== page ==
Many brick and mortar colleges now have an on-line side to them, you might want to check your local colleges. The one I went to for my B.S. degree was Roger Williams University. I started there when I was working in Charleston and finished in Florida. To look at my sheepskin and transcript you would not know any classes were taken on-line. The on-line courses have to meet the same requirements as the classroom requirements.
When I went to school they were just getting into the distance programs and most of the assignments were done via e-mail and snail mail. The last couple of classes I took the college required the instructors to use a system called Blackboard. I could see where eventually classroom "discussion", via the Blackboard message board, would be required to pass the class.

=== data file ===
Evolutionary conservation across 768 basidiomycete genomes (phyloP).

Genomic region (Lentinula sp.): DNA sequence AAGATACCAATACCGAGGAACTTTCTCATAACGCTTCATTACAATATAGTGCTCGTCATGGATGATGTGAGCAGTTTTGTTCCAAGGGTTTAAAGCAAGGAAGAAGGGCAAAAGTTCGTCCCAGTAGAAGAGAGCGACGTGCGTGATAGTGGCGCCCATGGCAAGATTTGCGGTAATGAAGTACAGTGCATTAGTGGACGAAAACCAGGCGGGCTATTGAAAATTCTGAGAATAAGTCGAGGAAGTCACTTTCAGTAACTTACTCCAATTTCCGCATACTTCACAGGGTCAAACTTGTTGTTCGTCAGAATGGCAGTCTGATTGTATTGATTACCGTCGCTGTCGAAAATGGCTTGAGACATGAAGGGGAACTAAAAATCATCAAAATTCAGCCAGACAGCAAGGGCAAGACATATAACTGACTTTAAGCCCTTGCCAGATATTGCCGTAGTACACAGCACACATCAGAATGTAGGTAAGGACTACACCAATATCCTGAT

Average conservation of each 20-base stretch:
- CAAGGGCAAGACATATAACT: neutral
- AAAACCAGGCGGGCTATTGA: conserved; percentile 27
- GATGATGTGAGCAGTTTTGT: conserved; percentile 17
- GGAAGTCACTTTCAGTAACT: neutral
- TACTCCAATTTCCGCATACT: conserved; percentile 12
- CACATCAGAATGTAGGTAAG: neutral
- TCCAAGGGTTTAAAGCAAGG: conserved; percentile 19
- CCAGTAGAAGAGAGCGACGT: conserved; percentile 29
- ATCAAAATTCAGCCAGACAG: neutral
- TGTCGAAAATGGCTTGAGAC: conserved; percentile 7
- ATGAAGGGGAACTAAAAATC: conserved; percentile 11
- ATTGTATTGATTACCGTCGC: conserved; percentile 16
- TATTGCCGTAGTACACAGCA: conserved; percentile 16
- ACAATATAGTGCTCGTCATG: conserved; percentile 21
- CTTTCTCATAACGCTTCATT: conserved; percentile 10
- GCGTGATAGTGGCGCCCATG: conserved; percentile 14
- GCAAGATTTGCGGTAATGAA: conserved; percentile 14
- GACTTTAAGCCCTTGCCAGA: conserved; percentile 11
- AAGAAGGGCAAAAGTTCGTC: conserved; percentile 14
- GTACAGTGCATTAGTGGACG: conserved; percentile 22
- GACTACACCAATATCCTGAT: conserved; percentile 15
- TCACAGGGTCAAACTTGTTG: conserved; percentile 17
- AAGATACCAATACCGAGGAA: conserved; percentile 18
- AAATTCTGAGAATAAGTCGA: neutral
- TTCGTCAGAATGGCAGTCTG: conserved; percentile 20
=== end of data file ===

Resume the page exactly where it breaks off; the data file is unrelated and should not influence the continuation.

The pro: I completed classroom work as I deemed fit, normally at the beaches on the Ilse of Palms. The con: Back then, was the lack of student interaction. Other students have a different way of looking at the problems/material presented and can increase your actual knowledge of the subject.
You don't want to work. You want to live like a king, but the big bad world don't owe you a thing. Get over it--The Eagles